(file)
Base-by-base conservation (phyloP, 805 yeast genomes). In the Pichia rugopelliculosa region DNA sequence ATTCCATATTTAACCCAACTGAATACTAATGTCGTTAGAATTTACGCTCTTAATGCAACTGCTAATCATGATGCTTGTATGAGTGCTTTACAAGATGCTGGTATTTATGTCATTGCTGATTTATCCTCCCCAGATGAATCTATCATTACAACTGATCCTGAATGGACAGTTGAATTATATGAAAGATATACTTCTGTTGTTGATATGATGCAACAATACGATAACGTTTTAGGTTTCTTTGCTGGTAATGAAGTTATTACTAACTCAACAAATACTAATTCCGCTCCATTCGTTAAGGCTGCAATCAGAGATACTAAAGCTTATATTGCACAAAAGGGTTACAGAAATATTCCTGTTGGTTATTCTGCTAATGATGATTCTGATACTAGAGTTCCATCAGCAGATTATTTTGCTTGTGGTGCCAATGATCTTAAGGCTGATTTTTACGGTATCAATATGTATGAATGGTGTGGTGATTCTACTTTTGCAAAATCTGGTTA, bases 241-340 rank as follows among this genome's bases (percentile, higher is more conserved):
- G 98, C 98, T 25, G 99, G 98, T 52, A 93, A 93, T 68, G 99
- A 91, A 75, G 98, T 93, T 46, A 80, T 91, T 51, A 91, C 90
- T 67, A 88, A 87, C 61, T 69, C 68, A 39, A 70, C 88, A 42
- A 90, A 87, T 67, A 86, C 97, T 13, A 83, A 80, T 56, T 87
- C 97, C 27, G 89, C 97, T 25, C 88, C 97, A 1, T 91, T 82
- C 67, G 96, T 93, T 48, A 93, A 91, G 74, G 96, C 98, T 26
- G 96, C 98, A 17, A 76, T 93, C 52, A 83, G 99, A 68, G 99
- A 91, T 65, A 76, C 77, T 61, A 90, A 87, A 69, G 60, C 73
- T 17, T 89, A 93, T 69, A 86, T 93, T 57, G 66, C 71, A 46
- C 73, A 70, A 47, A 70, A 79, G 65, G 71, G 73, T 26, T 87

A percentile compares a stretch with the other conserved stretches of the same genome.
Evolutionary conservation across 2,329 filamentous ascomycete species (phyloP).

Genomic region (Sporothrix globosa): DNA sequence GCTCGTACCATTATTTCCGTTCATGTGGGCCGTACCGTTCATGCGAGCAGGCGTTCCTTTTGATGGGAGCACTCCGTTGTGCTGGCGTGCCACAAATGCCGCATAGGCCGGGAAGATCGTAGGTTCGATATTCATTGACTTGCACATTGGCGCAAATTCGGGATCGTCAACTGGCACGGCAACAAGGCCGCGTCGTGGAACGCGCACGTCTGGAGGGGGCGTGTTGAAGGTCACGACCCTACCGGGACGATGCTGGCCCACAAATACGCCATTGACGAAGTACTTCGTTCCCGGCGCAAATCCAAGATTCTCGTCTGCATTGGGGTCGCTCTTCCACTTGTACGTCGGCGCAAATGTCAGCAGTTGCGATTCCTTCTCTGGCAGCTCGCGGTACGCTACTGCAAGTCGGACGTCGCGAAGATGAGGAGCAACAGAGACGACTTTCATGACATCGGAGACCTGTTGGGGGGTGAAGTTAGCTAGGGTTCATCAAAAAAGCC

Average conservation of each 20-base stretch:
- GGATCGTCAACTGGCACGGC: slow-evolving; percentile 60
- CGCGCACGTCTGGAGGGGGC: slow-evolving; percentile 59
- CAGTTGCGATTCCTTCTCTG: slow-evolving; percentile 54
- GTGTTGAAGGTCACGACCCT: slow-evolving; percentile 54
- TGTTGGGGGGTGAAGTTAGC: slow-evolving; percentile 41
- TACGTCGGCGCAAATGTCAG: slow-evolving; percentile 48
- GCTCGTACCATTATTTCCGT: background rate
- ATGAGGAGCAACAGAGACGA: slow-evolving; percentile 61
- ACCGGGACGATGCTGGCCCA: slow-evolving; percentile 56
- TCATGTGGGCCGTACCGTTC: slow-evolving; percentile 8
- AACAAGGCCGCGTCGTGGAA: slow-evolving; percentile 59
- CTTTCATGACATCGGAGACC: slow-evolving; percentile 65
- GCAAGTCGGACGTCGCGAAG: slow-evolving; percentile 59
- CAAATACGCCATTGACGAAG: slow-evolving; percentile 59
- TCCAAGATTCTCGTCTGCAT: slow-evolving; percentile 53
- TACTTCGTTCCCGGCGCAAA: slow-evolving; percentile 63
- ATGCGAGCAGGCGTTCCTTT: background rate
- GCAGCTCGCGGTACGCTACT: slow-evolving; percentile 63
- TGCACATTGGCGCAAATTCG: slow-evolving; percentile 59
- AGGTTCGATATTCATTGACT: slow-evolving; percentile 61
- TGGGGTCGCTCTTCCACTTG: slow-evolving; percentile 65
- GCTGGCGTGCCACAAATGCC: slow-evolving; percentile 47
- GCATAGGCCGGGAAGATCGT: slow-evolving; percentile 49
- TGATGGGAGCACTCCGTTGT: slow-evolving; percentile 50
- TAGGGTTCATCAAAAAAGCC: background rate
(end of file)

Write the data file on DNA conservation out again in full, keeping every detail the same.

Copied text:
Base-by-base conservation (phyloP, 805 yeast genomes). In the Pichia rugopelliculosa region DNA sequence ATTCCATATTTAACCCAACTGAATACTAATGTCGTTAGAATTTACGCTCTTAATGCAACTGCTAATCATGATGCTTGTATGAGTGCTTTACAAGATGCTGGTATTTATGTCATTGCTGATTTATCCTCCCCAGATGAATCTATCATTACAACTGATCCTGAATGGACAGTTGAATTATATGAAAGATATACTTCTGTTGTTGATATGATGCAACAATACGATAACGTTTTAGGTTTCTTTGCTGGTAATGAAGTTATTACTAACTCAACAAATACTAATTCCGCTCCATTCGTTAAGGCTGCAATCAGAGATACTAAAGCTTATATTGCACAAAAGGGTTACAGAAATATTCCTGTTGGTTATTCTGCTAATGATGATTCTGATACTAGAGTTCCATCAGCAGATTATTTTGCTTGTGGTGCCAATGATCTTAAGGCTGATTTTTACGGTATCAATATGTATGAATGGTGTGGTGATTCTACTTTTGCAAAATCTGGTTA, bases 241-340 rank as follows among this genome's bases (percentile, higher is more conserved):
- G 98, C 98, T 25, G 99, G 98, T 52, A 93, A 93, T 68, G 99
- A 91, A 75, G 98, T 93, T 46, A 80, T 91, T 51, A 91, C 90
- T 67, A 88, A 87, C 61, T 69, C 68, A 39, A 70, C 88, A 42
- A 90, A 87, T 67, A 86, C 97, T 13, A 83, A 80, T 56, T 87
- C 97, C 27, G 89, C 97, T 25, C 88, C 97, A 1, T 91, T 82
- C 67, G 96, T 93, T 48, A 93, A 91, G 74, G 96, C 98, T 26
- G 96, C 98, A 17, A 76, T 93, C 52, A 83, G 99, A 68, G 99
- A 91, T 65, A 76, C 77, T 61, A 90, A 87, A 69, G 60, C 73
- T 17, T 89, A 93, T 69, A 86, T 93, T 57, G 66, C 71, A 46
- C 73, A 70, A 47, A 70, A 79, G 65, G 71, G 73, T 26, T 87

A percentile compares a stretch with the other conserved stretches of the same genome.
Evolutionary conservation across 2,329 filamentous ascomycete species (phyloP).

Genomic region (Sporothrix globosa): DNA sequence GCTCGTACCATTATTTCCGTTCATGTGGGCCGTACCGTTCATGCGAGCAGGCGTTCCTTTTGATGGGAGCACTCCGTTGTGCTGGCGTGCCACAAATGCCGCATAGGCCGGGAAGATCGTAGGTTCGATATTCATTGACTTGCACATTGGCGCAAATTCGGGATCGTCAACTGGCACGGCAACAAGGCCGCGTCGTGGAACGCGCACGTCTGGAGGGGGCGTGTTGAAGGTCACGACCCTACCGGGACGATGCTGGCCCACAAATACGCCATTGACGAAGTACTTCGTTCCCGGCGCAAATCCAAGATTCTCGTCTGCATTGGGGTCGCTCTTCCACTTGTACGTCGGCGCAAATGTCAGCAGTTGCGATTCCTTCTCTGGCAGCTCGCGGTACGCTACTGCAAGTCGGACGTCGCGAAGATGAGGAGCAACAGAGACGACTTTCATGACATCGGAGACCTGTTGGGGGGTGAAGTTAGCTAGGGTTCATCAAAAAAGCC

Average conservation of each 20-base stretch:
- GGATCGTCAACTGGCACGGC: slow-evolving; percentile 60
- CGCGCACGTCTGGAGGGGGC: slow-evolving; percentile 59
- CAGTTGCGATTCCTTCTCTG: slow-evolving; percentile 54
- GTGTTGAAGGTCACGACCCT: slow-evolving; percentile 54
- TGTTGGGGGGTGAAGTTAGC: slow-evolving; percentile 41
- TACGTCGGCGCAAATGTCAG: slow-evolving; percentile 48
- GCTCGTACCATTATTTCCGT: background rate
- ATGAGGAGCAACAGAGACGA: slow-evolving; percentile 61
- ACCGGGACGATGCTGGCCCA: slow-evolving; percentile 56
- TCATGTGGGCCGTACCGTTC: slow-evolving; percentile 8
- AACAAGGCCGCGTCGTGGAA: slow-evolving; percentile 59
- CTTTCATGACATCGGAGACC: slow-evolving; percentile 65
- GCAAGTCGGACGTCGCGAAG: slow-evolving; percentile 59
- CAAATACGCCATTGACGAAG: slow-evolving; percentile 59
- TCCAAGATTCTCGTCTGCAT: slow-evolving; percentile 53
- TACTTCGTTCCCGGCGCAAA: slow-evolving; percentile 63
- ATGCGAGCAGGCGTTCCTTT: background rate
- GCAGCTCGCGGTACGCTACT: slow-evolving; percentile 63
- TGCACATTGGCGCAAATTCG: slow-evolving; percentile 59
- AGGTTCGATATTCATTGACT: slow-evolving; percentile 61
- TGGGGTCGCTCTTCCACTTG: slow-evolving; percentile 65
- GCTGGCGTGCCACAAATGCC: slow-evolving; percentile 47
- GCATAGGCCGGGAAGATCGT: slow-evolving; percentile 49
- TGATGGGAGCACTCCGTTGT: slow-evolving; percentile 50
- TAGGGTTCATCAAAAAAGCC: background rate